Electronic Thesis and Dissertation Repository

Degree

Master of Science

Program

Geography

Supervisor

Adam Yates

Abstract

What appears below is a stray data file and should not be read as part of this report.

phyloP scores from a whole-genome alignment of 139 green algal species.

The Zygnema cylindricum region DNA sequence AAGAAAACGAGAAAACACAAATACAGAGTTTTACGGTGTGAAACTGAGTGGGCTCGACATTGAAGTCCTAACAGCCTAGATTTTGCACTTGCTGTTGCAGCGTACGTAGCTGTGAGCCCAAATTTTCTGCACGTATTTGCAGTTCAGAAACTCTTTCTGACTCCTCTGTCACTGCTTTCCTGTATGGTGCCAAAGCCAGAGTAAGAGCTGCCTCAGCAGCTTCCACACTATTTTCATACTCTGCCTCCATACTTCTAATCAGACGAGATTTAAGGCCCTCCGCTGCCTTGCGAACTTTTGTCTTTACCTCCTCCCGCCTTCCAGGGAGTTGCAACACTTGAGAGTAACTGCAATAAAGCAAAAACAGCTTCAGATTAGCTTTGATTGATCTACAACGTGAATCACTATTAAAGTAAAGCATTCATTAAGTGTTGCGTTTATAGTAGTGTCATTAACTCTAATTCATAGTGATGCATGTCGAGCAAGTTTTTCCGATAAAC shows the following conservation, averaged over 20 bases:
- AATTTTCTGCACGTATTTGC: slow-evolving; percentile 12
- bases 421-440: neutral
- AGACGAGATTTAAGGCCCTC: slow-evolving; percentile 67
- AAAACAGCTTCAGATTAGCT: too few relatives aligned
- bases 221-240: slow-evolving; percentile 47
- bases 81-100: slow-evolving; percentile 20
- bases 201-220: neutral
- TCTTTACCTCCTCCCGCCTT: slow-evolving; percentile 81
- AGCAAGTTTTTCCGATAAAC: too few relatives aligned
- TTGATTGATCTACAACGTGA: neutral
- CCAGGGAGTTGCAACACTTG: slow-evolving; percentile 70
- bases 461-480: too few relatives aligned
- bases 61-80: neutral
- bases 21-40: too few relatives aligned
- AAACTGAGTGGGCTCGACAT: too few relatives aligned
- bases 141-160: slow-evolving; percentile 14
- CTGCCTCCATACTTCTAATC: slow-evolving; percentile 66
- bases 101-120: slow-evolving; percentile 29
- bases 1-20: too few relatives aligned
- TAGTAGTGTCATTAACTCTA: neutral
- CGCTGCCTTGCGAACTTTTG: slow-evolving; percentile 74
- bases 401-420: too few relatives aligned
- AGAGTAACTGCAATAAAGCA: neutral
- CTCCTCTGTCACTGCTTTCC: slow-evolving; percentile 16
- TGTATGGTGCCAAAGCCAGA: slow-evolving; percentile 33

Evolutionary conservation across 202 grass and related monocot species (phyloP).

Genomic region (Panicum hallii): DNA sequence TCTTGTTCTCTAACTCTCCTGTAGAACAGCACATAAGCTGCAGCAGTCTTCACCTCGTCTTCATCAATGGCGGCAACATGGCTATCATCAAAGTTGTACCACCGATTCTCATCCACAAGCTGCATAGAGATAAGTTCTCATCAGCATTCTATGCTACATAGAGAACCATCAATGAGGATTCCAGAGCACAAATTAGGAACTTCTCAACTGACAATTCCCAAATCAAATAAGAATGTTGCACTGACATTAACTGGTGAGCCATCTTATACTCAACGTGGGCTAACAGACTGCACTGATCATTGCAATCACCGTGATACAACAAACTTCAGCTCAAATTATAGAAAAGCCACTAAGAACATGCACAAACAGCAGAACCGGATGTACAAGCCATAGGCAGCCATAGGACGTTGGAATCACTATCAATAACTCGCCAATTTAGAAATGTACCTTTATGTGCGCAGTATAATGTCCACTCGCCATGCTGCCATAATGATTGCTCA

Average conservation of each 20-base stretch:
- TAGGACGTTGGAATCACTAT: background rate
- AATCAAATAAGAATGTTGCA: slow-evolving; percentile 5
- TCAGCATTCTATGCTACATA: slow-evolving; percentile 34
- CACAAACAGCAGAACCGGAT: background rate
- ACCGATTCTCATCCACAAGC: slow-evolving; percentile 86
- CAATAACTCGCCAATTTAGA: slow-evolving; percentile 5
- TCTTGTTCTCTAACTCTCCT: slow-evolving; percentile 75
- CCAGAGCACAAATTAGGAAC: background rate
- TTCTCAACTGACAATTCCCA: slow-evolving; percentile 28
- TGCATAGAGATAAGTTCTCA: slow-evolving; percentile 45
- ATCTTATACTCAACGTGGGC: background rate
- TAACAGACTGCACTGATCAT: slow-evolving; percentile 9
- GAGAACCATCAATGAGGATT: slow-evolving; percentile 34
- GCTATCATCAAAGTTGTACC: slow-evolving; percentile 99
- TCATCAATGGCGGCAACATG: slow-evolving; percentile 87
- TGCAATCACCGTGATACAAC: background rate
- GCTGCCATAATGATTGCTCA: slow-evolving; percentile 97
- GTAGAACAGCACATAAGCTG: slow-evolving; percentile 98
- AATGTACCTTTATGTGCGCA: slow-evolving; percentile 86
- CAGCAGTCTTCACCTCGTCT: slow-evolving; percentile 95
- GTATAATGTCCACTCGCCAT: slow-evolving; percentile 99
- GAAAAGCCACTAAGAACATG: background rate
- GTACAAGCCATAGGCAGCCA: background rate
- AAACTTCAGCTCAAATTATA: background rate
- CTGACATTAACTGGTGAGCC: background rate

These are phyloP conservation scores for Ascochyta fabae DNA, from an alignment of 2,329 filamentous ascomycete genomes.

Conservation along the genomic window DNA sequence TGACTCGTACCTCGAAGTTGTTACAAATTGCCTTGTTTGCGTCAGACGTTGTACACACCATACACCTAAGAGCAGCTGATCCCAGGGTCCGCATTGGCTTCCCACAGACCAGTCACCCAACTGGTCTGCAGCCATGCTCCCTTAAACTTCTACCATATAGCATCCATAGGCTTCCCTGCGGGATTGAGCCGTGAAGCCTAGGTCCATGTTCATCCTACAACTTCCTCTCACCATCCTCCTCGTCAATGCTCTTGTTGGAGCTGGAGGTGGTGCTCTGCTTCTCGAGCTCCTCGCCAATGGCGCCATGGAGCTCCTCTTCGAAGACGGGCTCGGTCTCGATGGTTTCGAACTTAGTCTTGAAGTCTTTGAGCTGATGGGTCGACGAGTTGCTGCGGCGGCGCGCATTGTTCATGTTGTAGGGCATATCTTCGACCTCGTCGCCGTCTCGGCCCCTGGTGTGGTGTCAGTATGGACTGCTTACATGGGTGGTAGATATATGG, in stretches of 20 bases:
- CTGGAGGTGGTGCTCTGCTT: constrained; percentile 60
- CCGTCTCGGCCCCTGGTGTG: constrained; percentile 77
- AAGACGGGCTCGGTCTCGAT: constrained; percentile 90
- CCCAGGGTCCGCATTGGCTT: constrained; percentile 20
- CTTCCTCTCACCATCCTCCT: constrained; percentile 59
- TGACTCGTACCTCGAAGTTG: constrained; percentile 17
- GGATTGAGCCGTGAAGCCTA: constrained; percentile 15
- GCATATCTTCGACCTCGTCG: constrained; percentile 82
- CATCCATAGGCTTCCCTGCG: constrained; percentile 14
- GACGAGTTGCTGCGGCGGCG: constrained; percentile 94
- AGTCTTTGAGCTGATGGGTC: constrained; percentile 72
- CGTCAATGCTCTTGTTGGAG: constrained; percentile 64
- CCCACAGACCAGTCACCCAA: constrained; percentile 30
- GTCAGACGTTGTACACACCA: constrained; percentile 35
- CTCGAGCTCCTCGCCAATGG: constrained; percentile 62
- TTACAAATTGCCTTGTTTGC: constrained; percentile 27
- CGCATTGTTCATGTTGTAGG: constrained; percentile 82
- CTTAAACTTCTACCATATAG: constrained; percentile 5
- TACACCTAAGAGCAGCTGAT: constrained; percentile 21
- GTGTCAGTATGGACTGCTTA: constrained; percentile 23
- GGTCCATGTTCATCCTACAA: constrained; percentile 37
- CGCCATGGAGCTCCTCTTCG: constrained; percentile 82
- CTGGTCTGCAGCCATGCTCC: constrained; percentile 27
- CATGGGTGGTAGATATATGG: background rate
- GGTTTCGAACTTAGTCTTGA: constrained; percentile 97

Human activities have transformed the landscape and altered natural habitats through intensive land uses including agriculture and urbanization. Identifying land use drivers of tributary nutrient concentrations and describing the magnitude and direction of their relationship are critical activities to improvement management of water quality in basins draining into the Great Lakes. The overarching goal of my thesis was to quantify the cumulative influence of spatial patterns in land use and land cover on variation of nutrient concentrations in tributaries of the Great Lakes. Biweekly water chemistry samples were collected in 29 streams located in southern Ontario between May and November, 2012. Agriculture, urbanization and the population served per km2 by a municipal sewage treatment plant were quantified for each stream at multiple spatial scales. Ordinary least squares regression analysis models identified relationships between nutrient parameters (NO3-+NO2-, NH3, TKN, TN, SRP, TDP, and TP) and land use descriptors. Significant associations were identified for all nutrient parameters with the exception of TDP. NO3-+NO2- was driven by a combination of urban and agriculture land use in the catchment. NH3, TKN, and SRP were related to agriculture and sewage treatment plants (STPs). TN and TP were only associated with STP population served per km2. Model predictive performance was evaluated under three scenarios; data comparability, spatial robustness and temporal robustness (dry, moderate and wet climate scenarios). Overall, assessment of model performance indicated that data sampling and collection protocol may limit prediction accuracy. My results show that human activities are significant drivers of stream nutrient concentrations and that nitrogen forms can be predicted, on average, in70% of evaluation streams under most scenarios. My findings demonstrate the utility of land use as a predictive tool for managing stream nutrient concentrations. The nitrogen models generated in my study could be used to enable planners and managers to better understand the potential implications of future land management decisions on water quality.